We also want to empower people to decide what to read, trust, and share. When third-party fact-checkers write articles about a news story, we show them in Related Articles immediately below the story in News Feed. We also send people and Page Admins notifications if they try to share a story or have shared one in the past that has been determined to be false.
Finally, to give people more control, we encourage them to tell us when they see false news. Feedback from our community is one of the various signals that we use to identify potential hoaxes. 
Facebook also entered into an initiative with the UAE National Media Council to fight fake news. Is it looking to any other agreements in this field regionally, especially in Saudi Arabia?
The partnership with the UAE National Media Council and the launch of third-party fact-checking in Arabic, in partnership with AFP MENA are both key steps in our efforts against false news but are not nearly done yet. We plan to continue to take steps to expand our efforts this year both globally and regionally.

Google fined $1.7bn for search ad blocks

Updated 20 March 2019

Google fined $1.7bn for search ad blocks

  • Google received three fines in the past two years
  • EU Commission says Google has been blocking competitors for the past ten years

BRUSSELS: Google was fined $1.7 billion on Wednesday for blocking rival online search advertisers, the third large European Union antitrust penalty for the Alphabet business in two only years.

The European Commission, which said the fine accounted for 1.29 percent of Google’s turnover in 2018, said in a statement that the anti-competitive practices had lasted a decade.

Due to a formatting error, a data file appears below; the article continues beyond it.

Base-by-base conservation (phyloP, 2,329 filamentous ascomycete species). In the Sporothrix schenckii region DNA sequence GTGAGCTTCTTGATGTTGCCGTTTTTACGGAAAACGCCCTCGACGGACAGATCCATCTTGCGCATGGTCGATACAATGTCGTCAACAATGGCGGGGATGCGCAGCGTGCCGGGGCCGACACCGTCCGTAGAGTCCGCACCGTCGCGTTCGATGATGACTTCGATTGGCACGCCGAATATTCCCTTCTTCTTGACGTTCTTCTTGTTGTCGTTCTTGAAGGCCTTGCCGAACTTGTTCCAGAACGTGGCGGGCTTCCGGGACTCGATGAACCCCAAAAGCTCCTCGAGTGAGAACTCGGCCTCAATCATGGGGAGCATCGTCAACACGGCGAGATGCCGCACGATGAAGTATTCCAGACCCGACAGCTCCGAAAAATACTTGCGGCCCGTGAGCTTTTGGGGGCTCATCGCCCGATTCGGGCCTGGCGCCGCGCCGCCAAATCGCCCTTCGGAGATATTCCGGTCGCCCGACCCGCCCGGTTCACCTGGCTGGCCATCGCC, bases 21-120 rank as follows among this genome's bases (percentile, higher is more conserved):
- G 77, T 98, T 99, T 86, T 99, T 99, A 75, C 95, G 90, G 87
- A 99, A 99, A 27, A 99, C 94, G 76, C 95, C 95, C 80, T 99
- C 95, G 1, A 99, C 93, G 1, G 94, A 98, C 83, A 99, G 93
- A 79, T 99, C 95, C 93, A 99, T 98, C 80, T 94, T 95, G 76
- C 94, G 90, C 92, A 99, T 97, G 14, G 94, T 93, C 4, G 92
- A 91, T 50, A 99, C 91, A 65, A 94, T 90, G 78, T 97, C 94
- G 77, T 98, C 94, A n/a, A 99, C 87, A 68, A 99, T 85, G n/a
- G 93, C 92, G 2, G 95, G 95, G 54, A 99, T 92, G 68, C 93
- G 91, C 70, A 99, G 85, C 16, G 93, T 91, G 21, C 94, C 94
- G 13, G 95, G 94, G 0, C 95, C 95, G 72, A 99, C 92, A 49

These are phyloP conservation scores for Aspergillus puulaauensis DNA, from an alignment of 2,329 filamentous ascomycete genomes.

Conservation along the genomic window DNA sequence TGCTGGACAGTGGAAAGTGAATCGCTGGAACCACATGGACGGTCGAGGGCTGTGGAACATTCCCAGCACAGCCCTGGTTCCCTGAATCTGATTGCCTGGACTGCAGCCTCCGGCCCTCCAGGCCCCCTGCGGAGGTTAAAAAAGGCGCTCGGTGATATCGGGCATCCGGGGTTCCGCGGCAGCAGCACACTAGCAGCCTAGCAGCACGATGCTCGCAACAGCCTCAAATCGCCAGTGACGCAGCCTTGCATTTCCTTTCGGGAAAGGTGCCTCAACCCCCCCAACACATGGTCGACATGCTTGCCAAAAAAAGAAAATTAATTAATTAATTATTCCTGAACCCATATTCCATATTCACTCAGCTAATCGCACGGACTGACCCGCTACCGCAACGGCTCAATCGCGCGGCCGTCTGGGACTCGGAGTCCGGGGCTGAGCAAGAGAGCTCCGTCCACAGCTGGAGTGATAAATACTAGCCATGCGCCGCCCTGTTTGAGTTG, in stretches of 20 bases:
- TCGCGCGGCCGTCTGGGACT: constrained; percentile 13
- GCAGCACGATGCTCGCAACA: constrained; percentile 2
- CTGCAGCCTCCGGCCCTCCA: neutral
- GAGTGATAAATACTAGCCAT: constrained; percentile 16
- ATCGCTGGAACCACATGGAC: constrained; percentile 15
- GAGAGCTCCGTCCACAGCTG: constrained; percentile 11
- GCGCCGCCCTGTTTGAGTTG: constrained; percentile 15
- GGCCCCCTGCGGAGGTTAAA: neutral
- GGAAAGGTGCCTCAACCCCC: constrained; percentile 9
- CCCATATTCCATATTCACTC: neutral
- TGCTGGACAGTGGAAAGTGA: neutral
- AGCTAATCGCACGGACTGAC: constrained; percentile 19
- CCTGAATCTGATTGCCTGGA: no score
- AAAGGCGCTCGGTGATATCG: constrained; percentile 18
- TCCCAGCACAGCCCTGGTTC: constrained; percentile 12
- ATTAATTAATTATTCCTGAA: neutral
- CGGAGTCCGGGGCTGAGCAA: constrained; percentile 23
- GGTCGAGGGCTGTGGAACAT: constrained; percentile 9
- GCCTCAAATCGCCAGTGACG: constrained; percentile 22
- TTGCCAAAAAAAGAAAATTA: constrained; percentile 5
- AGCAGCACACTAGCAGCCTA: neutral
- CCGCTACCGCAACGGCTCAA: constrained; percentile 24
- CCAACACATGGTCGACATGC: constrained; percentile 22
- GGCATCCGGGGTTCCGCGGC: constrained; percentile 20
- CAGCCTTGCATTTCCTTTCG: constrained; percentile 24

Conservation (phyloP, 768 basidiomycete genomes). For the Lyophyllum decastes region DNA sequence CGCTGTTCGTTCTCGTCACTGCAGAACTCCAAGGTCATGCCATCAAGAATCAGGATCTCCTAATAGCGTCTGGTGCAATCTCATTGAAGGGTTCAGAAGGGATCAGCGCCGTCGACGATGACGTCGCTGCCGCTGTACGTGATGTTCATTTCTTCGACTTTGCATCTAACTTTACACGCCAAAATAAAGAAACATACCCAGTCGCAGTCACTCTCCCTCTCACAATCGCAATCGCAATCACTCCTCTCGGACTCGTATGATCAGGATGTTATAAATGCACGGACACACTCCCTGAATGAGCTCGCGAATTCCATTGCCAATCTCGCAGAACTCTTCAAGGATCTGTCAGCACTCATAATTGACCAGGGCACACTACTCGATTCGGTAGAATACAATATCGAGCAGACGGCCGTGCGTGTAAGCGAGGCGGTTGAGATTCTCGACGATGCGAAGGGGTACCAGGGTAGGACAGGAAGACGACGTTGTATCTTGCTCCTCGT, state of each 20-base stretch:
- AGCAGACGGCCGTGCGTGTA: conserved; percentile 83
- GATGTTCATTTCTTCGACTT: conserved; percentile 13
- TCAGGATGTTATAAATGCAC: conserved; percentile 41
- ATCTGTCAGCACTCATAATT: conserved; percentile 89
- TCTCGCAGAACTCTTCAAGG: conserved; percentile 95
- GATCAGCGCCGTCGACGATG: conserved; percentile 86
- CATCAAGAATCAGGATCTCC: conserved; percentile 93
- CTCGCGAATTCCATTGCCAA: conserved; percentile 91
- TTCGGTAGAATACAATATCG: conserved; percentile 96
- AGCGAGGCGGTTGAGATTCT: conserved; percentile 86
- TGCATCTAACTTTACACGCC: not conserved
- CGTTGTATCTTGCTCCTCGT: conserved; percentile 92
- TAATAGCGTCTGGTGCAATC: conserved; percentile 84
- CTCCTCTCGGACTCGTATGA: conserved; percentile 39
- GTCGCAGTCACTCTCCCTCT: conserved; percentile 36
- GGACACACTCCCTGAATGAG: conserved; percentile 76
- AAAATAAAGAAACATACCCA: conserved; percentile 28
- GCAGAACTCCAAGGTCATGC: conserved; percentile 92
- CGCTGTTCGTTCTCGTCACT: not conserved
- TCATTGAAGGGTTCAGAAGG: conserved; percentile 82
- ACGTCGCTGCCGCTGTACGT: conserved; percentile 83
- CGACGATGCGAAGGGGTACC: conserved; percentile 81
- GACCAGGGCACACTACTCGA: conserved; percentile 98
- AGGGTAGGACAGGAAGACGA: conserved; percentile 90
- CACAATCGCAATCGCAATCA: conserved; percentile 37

“Google has cemented its dominance in online search adverts and shielded itself from competitive pressure by imposing anti-competitive contractual restrictions on third-party websites,” European Competition Commissioner Margrethe Vestager said.

The case concerned websites, such as of newspaper or travel sites, with a search function that produces search results and search adverts. Google’s AdSense for Search provided such search adverts.

The misconduct included stopping publishers from placing any search adverts from competitors on their search results pages, forcing them to reserve the most profitable space on their search results pages for Google’s adverts and a requirement to seek written approval from Google before making changes to the way in which any rival adverts were displayed.

The AdSense advertising case was triggered by a complaint from Microsoft in 2010. Both companies subsequently dropped complaints against each other in 2016.

Last year, Vestager imposed a record $4.92 billion fine on Google for using its popular Android mobile operating system to block rivals. This followed a $2.74 billion fine in June 2017 for hindering rivals of shopping comparison websites.

Google is now trying to comply with the order to ensure a level playing field with proposals to boost price comparison rivals and prompt Android users to choose their preferred browsers and search apps. Critics however are still not happy.